Beta This part of GOV.UK is being rebuilt – find out what this means

HMRC internal manual

Capital Gains Manual

HM Revenue & Customs
, see all updates

Transfer of assets: between husband and wife or between civil partners: avoidance: NR spouse or NR civil partner

CG22070 explains that a husband and wife or civil partners of each other are `living together’ and so can transfer assets between themselves at no gain/no loss if they do not fall within any of the exceptions set out in ICTA88/S282.

Before the introduction of independent taxation, for years up to 1989-90, ICTA70/S42 (2) and then ICTA88/S282 (2) stated that a husband and wife were to be treated as separated if one of them was resident in the United Kingdom and one was non-resident or absent throughout a year of assessment. But there was a proviso, at Section 42(3) and then at Section 282(3), that the tax payable by the husband and wife taken together for any such year would not be greater than it would have been if it were not for that subsection.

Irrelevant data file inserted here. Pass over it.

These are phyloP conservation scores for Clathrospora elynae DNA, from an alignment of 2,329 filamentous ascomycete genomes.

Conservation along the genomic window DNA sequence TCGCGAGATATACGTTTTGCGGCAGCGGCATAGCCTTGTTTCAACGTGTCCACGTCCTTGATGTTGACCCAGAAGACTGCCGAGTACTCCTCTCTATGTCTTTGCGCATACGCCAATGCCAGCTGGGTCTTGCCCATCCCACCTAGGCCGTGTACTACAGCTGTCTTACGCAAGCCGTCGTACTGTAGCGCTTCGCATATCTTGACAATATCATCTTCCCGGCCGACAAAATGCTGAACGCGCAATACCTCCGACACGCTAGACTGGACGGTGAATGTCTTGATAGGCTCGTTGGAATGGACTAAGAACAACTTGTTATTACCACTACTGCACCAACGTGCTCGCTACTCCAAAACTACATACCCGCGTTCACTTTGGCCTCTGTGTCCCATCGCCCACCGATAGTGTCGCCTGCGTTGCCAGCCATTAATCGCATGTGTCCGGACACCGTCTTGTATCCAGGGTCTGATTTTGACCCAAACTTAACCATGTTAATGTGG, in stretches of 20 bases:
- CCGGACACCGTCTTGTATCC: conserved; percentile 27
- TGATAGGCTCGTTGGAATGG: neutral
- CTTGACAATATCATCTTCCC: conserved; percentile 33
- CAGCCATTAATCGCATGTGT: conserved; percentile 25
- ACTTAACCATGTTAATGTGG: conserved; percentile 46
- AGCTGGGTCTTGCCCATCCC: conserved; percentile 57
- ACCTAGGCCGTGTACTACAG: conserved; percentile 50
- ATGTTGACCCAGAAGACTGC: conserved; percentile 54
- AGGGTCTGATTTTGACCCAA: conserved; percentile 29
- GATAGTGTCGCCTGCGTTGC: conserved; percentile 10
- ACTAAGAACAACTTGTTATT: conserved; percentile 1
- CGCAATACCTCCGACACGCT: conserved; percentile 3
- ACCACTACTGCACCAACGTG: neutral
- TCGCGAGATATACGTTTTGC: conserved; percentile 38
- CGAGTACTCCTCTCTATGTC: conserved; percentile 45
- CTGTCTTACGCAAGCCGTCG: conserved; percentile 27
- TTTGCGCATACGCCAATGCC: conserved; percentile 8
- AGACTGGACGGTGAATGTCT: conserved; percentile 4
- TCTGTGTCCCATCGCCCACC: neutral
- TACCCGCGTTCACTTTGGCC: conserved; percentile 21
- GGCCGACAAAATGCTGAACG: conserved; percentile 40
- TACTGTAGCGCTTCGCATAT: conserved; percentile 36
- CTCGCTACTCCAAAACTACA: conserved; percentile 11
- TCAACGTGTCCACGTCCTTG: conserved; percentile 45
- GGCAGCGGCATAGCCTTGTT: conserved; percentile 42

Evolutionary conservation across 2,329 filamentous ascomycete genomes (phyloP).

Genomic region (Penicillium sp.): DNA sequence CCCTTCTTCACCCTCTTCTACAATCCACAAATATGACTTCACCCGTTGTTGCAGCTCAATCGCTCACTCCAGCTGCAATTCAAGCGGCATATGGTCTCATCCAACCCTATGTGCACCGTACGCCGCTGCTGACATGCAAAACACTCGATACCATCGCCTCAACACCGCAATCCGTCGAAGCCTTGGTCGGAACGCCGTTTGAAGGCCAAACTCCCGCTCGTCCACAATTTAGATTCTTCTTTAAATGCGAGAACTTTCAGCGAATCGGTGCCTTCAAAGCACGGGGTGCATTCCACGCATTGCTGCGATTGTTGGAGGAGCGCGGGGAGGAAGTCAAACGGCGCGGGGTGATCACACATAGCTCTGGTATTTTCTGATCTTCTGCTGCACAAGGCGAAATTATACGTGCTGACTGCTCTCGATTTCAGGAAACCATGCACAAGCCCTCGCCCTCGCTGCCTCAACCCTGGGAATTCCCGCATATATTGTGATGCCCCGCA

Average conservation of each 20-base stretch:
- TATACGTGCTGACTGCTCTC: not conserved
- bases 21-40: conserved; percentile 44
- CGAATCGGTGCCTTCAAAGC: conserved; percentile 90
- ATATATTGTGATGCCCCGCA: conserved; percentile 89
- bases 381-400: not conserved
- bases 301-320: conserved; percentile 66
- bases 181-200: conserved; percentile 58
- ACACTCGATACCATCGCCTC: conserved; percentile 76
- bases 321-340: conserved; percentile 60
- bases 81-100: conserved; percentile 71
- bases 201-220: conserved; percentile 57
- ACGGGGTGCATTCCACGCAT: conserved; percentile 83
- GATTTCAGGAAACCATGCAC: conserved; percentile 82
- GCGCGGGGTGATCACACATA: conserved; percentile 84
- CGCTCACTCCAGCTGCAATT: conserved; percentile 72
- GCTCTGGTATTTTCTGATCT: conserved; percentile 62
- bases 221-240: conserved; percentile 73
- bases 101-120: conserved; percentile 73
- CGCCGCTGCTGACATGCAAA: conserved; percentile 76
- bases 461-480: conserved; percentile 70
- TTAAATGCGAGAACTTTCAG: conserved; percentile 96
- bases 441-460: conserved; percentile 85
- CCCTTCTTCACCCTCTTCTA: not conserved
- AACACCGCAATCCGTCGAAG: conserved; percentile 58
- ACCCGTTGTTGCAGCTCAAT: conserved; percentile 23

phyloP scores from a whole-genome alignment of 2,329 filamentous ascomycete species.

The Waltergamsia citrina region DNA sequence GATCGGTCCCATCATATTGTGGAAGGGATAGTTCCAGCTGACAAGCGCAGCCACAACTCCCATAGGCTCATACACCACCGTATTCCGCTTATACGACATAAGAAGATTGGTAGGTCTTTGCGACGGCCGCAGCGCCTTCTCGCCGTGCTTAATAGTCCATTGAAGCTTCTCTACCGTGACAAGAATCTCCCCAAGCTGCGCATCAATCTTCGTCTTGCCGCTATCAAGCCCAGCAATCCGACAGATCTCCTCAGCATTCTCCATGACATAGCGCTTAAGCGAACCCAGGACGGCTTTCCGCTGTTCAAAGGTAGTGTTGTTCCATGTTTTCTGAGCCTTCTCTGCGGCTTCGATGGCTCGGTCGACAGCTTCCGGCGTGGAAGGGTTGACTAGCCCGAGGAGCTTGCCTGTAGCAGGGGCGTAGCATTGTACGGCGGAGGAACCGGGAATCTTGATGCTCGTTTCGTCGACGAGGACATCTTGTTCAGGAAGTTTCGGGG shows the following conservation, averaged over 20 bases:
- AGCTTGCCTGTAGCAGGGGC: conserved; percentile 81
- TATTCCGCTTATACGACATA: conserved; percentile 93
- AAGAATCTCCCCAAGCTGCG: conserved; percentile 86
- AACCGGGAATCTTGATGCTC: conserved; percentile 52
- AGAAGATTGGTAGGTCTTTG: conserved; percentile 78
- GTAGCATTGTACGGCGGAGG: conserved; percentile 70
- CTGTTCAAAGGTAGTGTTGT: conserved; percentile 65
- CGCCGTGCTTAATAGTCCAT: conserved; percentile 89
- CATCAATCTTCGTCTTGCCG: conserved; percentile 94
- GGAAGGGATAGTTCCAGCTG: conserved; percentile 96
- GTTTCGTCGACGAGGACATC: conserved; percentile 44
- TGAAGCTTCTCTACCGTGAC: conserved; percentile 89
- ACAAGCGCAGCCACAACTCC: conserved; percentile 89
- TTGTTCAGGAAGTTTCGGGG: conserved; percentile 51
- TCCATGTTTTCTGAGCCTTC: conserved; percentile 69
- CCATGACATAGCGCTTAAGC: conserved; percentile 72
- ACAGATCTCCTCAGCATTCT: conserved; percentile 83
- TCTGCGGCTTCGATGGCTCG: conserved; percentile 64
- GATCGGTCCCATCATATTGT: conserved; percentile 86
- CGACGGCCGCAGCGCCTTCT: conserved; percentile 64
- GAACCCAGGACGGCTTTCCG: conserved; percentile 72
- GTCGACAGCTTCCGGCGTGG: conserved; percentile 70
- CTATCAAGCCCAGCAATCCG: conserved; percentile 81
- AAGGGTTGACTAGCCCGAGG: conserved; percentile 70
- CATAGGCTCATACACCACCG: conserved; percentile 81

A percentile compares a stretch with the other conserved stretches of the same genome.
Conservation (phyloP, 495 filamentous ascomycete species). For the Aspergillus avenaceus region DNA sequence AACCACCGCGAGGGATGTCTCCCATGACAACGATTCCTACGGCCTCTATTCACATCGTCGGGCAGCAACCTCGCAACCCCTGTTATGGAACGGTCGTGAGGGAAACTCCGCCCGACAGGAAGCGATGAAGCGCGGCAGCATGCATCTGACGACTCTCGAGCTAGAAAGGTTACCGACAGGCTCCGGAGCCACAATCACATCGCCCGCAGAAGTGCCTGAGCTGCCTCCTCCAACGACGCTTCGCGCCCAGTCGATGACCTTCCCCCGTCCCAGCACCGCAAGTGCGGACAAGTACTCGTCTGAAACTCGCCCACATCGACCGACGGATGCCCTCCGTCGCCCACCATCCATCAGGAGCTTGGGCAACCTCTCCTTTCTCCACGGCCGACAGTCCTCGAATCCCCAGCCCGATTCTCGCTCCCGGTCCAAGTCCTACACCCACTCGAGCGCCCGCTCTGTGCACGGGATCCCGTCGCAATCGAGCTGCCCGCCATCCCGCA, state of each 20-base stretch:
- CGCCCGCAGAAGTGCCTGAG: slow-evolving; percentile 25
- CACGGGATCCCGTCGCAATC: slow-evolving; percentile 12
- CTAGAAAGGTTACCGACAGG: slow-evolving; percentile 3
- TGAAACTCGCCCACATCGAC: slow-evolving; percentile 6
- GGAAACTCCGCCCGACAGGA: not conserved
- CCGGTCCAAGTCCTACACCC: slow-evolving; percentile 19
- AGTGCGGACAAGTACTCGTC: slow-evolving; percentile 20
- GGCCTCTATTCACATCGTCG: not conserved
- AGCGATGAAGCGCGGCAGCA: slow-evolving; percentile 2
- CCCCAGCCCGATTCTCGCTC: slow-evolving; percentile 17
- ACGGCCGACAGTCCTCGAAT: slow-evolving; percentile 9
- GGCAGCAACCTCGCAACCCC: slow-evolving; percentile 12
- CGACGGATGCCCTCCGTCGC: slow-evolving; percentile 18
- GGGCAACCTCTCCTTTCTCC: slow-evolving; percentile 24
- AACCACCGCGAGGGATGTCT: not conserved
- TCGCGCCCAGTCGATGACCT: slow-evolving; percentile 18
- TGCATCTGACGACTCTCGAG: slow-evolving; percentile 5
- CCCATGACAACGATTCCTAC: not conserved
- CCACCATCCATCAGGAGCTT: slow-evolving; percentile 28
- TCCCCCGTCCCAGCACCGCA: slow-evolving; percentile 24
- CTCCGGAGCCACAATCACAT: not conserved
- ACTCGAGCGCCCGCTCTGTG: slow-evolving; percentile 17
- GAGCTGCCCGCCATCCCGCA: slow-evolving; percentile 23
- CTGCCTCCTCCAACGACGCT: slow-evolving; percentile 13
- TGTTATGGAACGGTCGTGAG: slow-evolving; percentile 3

Gubay v Kington 57TC601

The implications of this legislation were considered in the case of Gubay v Kington (57TC601). The House of Lords decided that the proviso at Section 282(3) applied for Capital Gains Tax purposes. Thus an asset could be transferred from a UK resident spouse to a spouse who was not resident in the UK at no gain/no loss and sold by the non-resident spouse without attracting UK Capital Gains Tax liability. Thus assets could be passed outside the UK tax net.

Changes to ICTA88/S282 following Independent Taxation

FA88/SCH3, which introduced Independent Taxation, amended what is now ICTA88/S282 to repeal both Section 282(2) and (3). So, for 1990-91 and subsequent years of assessment a husband and wife can only be treated as not living together if Section 282, as amended, applies. Civil partners of each other can also only be treated as not living together if Section 282, as amended, applies. The amended section applies in the circumstances set out at CG22073.

There is no longer any authority to treat a non-resident spouse as separated from a resident spouse merely because of their residence status. Similarly a non-resident civil partner may not be treated as separated from a resident civil partner merely because of their residence status. So the possibility of passing assets outside the UK tax net remains.